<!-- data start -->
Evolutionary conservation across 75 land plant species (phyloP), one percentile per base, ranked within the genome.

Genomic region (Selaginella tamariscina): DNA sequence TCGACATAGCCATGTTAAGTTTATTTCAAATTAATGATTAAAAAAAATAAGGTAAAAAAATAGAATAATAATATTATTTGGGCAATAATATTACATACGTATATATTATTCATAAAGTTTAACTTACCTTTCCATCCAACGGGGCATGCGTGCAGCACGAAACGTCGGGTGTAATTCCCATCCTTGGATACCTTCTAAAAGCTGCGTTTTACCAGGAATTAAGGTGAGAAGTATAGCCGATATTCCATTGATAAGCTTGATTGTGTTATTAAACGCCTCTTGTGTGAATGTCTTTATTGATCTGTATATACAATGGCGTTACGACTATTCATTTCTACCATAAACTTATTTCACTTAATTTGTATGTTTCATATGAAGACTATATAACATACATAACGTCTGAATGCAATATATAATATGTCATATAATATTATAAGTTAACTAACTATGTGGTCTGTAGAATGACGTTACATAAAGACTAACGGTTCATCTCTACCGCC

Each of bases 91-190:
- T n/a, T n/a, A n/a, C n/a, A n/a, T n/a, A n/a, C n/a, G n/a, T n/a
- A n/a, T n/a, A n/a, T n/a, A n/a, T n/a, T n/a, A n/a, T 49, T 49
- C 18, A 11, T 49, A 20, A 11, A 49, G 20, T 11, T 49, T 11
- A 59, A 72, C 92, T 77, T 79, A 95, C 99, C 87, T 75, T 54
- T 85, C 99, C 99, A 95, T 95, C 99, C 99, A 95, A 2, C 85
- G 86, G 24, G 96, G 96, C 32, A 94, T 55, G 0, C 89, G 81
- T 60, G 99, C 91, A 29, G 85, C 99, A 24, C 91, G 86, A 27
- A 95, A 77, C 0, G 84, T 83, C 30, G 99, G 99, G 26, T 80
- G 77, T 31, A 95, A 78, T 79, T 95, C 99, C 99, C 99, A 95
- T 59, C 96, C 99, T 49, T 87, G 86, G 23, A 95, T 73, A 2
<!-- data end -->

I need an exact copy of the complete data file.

Evolutionary conservation across 75 land plant species (phyloP), one percentile per base, ranked within the genome.

Genomic region (Selaginella tamariscina): DNA sequence TCGACATAGCCATGTTAAGTTTATTTCAAATTAATGATTAAAAAAAATAAGGTAAAAAAATAGAATAATAATATTATTTGGGCAATAATATTACATACGTATATATTATTCATAAAGTTTAACTTACCTTTCCATCCAACGGGGCATGCGTGCAGCACGAAACGTCGGGTGTAATTCCCATCCTTGGATACCTTCTAAAAGCTGCGTTTTACCAGGAATTAAGGTGAGAAGTATAGCCGATATTCCATTGATAAGCTTGATTGTGTTATTAAACGCCTCTTGTGTGAATGTCTTTATTGATCTGTATATACAATGGCGTTACGACTATTCATTTCTACCATAAACTTATTTCACTTAATTTGTATGTTTCATATGAAGACTATATAACATACATAACGTCTGAATGCAATATATAATATGTCATATAATATTATAAGTTAACTAACTATGTGGTCTGTAGAATGACGTTACATAAAGACTAACGGTTCATCTCTACCGCC

Each of bases 91-190:
- T n/a, T n/a, A n/a, C n/a, A n/a, T n/a, A n/a, C n/a, G n/a, T n/a
- A n/a, T n/a, A n/a, T n/a, A n/a, T n/a, T n/a, A n/a, T 49, T 49
- C 18, A 11, T 49, A 20, A 11, A 49, G 20, T 11, T 49, T 11
- A 59, A 72, C 92, T 77, T 79, A 95, C 99, C 87, T 75, T 54
- T 85, C 99, C 99, A 95, T 95, C 99, C 99, A 95, A 2, C 85
- G 86, G 24, G 96, G 96, C 32, A 94, T 55, G 0, C 89, G 81
- T 60, G 99, C 91, A 29, G 85, C 99, A 24, C 91, G 86, A 27
- A 95, A 77, C 0, G 84, T 83, C 30, G 99, G 99, G 26, T 80
- G 77, T 31, A 95, A 78, T 79, T 95, C 99, C 99, C 99, A 95
- T 59, C 96, C 99, T 49, T 87, G 86, G 23, A 95, T 73, A 2